Lexington Alarm

On a recent sunny May afternoon, I went on a little road trip with my mother to our ancestor’s graves at the Aspinwall Cemetery in Putnam, Connecticut.  The cemetery itself was established in 1720.  Nearly 200 years later, the Elizabeth Porter Putnam Chapter of the Daughters of the American Revolution dedicated the cemetery and uncovered the long neglected headstones that had been under grass and brush.  More recently in 2005, Boy Scout Troop #25 made improvements to the cemetery with veteran medallions and better access.  It is an unadorned cemetery, free of flowers, planters and the like which creates a quiet sense of place.

History of Aspinwall Cemetery

My maternal grandfather’s family settled in the northwest corner of Connecticut sometime shortly after they arrived at Plymouth Colony from Scotland in the mid 1600’s.  Walking through the cemetery I felt the distinct sense of connectedness not only to my family’s past lives, but surprisingly also to the colonial days in the US just through reading the simple text on their headstones.

They made their living mostly as farmers, had their families, built homes and just as if I were reading an historical novel, dropped their plows and served their country by answering the call for the relief of Boston in the Lexington Alarm of April 19, 1775 at the start of the American Revolution. It’s hard for me to even fathom such a bold move of courage and patriotism.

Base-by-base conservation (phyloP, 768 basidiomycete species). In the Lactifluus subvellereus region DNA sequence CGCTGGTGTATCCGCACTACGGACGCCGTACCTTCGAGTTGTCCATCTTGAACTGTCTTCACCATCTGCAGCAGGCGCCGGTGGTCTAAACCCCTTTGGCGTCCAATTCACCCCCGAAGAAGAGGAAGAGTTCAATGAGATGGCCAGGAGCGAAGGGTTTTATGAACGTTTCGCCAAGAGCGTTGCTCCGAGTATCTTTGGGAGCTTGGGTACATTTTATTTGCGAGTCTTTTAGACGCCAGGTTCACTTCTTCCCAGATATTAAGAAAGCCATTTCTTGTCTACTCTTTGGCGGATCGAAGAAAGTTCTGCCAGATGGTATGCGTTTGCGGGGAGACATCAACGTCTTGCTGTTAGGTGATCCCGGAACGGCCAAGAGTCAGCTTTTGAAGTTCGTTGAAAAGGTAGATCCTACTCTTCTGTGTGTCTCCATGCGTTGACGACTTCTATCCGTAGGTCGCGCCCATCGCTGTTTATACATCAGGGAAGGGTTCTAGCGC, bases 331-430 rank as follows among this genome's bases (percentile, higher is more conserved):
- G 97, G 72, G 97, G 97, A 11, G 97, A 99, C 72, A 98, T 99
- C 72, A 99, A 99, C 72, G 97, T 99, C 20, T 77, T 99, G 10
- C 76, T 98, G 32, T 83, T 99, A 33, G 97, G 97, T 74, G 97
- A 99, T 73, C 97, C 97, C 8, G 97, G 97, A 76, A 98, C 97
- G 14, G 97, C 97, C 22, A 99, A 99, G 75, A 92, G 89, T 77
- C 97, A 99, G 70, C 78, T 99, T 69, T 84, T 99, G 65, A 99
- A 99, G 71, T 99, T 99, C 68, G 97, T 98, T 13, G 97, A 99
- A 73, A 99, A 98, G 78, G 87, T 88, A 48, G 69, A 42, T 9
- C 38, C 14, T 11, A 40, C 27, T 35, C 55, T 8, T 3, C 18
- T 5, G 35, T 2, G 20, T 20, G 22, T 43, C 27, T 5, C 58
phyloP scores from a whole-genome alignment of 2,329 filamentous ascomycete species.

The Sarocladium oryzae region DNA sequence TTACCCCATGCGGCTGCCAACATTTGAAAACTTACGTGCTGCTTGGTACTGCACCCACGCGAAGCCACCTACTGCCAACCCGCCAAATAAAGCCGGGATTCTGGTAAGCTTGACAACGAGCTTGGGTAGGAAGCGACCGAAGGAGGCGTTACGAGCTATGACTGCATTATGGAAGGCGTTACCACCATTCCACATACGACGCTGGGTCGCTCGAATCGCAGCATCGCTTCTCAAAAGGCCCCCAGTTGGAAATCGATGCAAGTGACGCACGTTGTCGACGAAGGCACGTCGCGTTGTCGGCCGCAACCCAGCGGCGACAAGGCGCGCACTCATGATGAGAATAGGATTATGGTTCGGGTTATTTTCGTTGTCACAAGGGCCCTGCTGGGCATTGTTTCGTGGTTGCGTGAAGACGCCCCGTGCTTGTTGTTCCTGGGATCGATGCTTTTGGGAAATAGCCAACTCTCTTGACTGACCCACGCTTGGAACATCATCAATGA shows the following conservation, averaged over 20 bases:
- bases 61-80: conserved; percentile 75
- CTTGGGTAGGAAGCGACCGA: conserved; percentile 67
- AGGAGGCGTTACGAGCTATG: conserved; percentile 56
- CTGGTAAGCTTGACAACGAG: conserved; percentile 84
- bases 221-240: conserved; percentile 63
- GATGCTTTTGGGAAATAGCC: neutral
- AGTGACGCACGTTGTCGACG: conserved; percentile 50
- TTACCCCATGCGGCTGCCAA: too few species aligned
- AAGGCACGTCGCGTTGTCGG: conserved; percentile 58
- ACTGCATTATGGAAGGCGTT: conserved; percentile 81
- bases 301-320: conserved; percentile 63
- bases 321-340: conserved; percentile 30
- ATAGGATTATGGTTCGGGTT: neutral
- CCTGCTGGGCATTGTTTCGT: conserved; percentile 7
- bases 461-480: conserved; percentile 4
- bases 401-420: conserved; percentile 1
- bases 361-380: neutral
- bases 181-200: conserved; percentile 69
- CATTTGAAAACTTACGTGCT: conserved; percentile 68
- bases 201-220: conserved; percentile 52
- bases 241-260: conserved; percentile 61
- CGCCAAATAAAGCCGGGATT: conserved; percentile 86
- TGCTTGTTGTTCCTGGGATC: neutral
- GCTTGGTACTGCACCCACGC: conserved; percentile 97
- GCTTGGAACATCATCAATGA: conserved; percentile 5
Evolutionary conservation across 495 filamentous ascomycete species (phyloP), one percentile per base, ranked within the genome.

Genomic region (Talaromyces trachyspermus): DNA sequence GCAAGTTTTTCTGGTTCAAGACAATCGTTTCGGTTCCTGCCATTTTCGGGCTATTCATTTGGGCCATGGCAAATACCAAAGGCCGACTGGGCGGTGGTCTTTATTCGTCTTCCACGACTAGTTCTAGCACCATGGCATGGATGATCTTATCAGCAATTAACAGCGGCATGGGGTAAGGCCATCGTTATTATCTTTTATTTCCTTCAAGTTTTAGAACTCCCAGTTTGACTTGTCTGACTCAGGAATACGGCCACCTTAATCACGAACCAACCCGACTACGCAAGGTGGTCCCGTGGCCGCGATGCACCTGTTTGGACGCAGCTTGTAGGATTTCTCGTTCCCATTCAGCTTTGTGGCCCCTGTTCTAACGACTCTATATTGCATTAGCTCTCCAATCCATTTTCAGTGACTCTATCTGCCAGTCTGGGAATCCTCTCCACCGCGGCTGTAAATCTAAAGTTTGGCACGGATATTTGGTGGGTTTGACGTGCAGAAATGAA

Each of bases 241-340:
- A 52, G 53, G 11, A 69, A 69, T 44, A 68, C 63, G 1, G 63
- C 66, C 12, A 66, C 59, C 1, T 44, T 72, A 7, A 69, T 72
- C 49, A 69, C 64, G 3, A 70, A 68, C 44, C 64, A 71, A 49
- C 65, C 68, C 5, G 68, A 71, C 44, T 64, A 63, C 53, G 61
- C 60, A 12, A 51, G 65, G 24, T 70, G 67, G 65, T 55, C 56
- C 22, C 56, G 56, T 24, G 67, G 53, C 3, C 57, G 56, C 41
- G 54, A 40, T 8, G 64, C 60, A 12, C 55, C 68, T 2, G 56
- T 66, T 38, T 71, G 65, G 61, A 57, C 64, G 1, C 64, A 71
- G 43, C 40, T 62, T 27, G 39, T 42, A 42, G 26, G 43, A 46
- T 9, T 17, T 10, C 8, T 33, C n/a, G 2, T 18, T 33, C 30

Their headstones mark their military service as Revolutionary War veterans and are near to those of my grandfather,  great grandparents, great aunts and uncles.  The lichen covered headstones remind me of how much time had passed in just our family tree and so many stories that had not been told.  Uncovering the stories is now on my to do list as a great summer project to explore my own family history.

Aspinwall Cemetery gate, Putnam, Connecticut

Aspinwall Cemetery, Putnam, Connecticut

Moffitt Family plot marker

Ishmael Moffitt

John Moffitt

Eleazer Moffitt